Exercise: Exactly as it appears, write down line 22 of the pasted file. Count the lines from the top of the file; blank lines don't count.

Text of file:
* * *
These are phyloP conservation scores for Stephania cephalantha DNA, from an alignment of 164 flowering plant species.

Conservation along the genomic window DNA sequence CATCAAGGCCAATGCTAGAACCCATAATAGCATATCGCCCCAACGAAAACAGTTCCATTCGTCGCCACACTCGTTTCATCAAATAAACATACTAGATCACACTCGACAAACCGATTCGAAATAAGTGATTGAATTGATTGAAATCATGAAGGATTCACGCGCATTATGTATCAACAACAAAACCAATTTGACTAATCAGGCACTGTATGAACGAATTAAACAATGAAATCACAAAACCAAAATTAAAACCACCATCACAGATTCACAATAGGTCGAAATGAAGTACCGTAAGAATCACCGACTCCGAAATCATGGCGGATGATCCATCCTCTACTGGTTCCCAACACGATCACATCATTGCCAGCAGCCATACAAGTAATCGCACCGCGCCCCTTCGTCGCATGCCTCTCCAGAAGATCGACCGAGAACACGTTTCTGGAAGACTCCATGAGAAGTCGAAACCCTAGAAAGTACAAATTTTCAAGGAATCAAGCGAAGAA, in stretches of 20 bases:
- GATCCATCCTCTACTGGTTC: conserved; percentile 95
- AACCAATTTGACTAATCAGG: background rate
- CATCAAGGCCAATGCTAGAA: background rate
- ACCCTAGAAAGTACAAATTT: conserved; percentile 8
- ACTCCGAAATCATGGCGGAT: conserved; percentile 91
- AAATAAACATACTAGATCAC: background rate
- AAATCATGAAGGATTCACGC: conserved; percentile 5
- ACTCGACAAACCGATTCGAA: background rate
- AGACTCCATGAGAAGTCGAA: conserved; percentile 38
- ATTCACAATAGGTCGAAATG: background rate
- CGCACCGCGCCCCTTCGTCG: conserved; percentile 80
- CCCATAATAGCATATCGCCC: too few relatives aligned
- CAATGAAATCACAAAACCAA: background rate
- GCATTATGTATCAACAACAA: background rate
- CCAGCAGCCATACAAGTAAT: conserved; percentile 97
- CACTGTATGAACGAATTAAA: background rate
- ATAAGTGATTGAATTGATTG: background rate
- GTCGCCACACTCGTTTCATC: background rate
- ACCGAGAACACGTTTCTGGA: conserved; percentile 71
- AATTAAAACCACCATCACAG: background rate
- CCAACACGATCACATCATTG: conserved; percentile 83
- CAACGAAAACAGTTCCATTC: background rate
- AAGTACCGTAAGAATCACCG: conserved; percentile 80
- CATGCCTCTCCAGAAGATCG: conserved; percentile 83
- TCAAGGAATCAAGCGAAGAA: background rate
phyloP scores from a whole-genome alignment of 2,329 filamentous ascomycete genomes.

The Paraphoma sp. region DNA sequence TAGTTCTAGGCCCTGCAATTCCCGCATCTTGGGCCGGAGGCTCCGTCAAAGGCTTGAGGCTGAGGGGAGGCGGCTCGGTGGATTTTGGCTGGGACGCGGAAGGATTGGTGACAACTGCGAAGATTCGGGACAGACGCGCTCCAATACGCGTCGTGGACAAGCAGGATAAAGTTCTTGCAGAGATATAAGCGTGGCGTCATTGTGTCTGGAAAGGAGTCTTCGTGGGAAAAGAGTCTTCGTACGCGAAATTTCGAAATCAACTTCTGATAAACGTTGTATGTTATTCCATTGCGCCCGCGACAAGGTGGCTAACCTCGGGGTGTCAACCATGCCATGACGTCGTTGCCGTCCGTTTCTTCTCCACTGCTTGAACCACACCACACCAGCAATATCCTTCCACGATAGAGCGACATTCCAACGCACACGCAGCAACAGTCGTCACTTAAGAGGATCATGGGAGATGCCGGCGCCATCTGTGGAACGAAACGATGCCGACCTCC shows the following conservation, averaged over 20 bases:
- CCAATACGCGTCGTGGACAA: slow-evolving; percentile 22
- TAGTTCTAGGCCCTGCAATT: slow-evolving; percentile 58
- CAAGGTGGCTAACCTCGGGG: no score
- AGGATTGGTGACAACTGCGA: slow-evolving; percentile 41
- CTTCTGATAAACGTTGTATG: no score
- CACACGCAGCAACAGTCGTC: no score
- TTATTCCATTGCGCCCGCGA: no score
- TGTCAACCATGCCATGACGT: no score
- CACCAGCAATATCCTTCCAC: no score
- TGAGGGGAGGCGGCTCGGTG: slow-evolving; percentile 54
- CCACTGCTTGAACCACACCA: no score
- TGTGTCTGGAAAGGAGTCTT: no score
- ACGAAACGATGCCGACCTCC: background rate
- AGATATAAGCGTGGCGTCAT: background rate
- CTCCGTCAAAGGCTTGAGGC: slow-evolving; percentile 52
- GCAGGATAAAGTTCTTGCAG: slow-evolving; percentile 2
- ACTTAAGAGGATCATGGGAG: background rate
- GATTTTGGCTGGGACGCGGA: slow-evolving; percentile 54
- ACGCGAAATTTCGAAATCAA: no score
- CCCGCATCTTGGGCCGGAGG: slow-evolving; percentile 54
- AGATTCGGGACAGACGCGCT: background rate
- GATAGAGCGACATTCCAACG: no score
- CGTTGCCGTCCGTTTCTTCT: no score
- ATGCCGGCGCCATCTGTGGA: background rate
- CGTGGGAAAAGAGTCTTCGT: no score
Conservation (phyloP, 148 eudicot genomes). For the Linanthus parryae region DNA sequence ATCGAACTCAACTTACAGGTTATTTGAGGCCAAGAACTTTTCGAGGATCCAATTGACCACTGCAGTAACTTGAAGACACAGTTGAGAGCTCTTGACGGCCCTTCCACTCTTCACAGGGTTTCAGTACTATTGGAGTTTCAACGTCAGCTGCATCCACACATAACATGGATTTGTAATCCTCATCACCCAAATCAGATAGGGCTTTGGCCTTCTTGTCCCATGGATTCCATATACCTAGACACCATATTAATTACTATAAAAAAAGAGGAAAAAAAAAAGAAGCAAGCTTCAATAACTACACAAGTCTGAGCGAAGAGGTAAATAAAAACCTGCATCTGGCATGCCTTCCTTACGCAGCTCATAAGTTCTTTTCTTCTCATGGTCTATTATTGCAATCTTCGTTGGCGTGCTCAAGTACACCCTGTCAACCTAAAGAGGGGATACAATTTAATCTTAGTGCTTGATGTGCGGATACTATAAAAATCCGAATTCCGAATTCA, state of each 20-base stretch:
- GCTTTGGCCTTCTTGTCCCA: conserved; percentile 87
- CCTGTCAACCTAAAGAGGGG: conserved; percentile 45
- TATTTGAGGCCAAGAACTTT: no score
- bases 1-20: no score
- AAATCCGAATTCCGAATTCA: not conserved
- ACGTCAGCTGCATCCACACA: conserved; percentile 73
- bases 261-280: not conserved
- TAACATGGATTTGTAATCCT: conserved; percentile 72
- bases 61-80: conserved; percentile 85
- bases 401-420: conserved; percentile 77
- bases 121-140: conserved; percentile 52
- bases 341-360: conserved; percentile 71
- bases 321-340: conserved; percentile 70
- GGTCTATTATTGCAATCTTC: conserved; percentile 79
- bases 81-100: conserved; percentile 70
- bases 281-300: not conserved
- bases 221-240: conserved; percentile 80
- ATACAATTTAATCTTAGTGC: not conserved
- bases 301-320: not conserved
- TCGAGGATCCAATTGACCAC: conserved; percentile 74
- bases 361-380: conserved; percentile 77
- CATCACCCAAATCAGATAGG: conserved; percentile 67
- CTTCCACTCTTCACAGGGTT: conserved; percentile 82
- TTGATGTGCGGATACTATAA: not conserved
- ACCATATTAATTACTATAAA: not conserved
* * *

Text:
- AATTAAAACCACCATCACAG: background rate